GENEVA (Reuters) - The 160-member World Trade Organization is in active discussions with 10 countries aiming to become members, including Kazakhstan and Afghanistan, WTO Director General Roberto Azevedo said in a report on Tuesday.
Seychelles is set to take the 161st spot, since its membership is sewn up and only needs domestic ratification. But several bigger countries are queuing up, led by Kazakhstan.
“The accession negotiations of Kazakhstan are at an advanced stage of maturity and on the threshold of conclusion, as soon as the remaining decisions are taken,” Azevedo said.
“On current pace, I believe that the stage should be set for a formal decision by the General Council early in the new year.”
Afghanistan could follow, having got a draft deal agreed in March. However, the final deal still requires “appropriate signaling from Kabul”, which had postponed a final meeting to seal the deal, the director general said.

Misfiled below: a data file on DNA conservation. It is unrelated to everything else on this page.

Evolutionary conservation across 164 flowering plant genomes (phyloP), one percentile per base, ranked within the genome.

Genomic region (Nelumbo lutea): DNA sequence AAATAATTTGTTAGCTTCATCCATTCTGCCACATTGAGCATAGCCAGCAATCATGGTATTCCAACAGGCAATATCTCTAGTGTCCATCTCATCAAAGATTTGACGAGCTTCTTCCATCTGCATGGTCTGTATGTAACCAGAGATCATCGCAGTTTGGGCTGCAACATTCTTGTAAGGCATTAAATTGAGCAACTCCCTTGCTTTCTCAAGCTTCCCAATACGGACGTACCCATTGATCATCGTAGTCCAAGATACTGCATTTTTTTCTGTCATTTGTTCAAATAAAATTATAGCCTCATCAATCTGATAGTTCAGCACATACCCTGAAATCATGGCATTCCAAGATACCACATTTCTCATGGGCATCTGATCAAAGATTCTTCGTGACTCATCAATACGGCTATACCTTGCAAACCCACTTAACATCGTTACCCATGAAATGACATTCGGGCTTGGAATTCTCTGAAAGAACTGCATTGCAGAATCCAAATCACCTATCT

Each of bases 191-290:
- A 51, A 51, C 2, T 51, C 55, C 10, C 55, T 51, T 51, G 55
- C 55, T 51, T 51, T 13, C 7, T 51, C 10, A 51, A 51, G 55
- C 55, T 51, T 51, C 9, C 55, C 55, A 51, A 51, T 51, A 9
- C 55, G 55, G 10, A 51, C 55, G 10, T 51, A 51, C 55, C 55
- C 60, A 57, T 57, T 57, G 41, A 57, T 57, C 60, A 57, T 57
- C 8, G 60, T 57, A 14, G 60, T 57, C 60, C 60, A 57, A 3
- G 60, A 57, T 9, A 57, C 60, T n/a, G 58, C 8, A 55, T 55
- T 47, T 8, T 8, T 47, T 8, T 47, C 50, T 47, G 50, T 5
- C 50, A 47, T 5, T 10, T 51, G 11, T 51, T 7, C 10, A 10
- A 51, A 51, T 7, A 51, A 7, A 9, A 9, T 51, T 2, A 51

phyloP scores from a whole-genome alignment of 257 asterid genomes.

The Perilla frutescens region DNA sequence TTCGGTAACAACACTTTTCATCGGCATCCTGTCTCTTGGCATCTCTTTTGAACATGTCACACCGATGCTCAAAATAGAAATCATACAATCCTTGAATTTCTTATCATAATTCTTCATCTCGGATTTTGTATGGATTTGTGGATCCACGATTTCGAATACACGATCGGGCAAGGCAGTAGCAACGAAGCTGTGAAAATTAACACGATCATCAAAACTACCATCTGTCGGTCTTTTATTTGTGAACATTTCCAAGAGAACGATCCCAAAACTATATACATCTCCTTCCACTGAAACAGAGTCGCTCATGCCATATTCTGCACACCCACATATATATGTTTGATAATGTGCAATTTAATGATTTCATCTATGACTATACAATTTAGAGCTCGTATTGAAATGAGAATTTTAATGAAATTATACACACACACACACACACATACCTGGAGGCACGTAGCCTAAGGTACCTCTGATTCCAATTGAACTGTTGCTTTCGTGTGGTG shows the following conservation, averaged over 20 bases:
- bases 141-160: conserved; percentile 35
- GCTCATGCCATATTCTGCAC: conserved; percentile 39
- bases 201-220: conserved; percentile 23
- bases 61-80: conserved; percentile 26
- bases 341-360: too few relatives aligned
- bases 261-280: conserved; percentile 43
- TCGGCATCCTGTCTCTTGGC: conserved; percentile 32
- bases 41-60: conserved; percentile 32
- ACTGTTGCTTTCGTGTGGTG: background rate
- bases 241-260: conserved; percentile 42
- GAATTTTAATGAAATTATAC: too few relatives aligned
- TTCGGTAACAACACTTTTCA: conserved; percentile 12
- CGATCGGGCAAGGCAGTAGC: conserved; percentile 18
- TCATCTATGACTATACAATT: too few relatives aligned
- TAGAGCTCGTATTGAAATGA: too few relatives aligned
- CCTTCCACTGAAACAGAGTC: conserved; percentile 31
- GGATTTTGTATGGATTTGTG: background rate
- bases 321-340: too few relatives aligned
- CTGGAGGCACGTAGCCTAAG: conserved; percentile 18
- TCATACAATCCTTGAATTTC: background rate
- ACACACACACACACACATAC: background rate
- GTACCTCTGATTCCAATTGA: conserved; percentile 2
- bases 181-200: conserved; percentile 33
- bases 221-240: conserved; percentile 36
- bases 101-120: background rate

“This accession is queued up for conclusion,” he wrote.
“At present, based on internal Secretariat assessments, possible opportunities for progress exist in the accessions negotiations for Algeria, the Bahamas, Belarus and Serbia.”
Another hopeful is Liberia, which wants to complete its membership in 2015.
To join, candidate countries have to offer to cut tariffs and change their laws to guarantee the rights of importers and exporters under WTO rules.
Azevedo has asked WTO members to “exercise maximum restraint” in negotiations with Liberia, one of the world’s poorest countries and a casualty of West Africa’s Ebola epidemic.
Further down the line, Ethiopia and Iran are both making domestic preparations to re-engage with the WTO, while Iraq established a permanent trade office in Geneva last month to work exclusively on WTO accession, Azevedo said.
Azevedo’s report was published on the eve of a historic breakthrough for the WTO, with the first global trade deal in its history set to be approved at a meeting in Geneva on Wednesday.
“WTO membership retains an ineluctable pull for governments still outside our doors for a combination of cited reasons. The WTO is seen both as an economic institution and a citadel for the rule of law,” he wrote.
New members’ trade grew by 12.4 percent annually between 1994 and 2013, almost double the 6.7 percent average growth of the members who were part of the WTO at its birth in 1995, the report said.
Reporting by Tom Miles; Editing by Tom Heneghan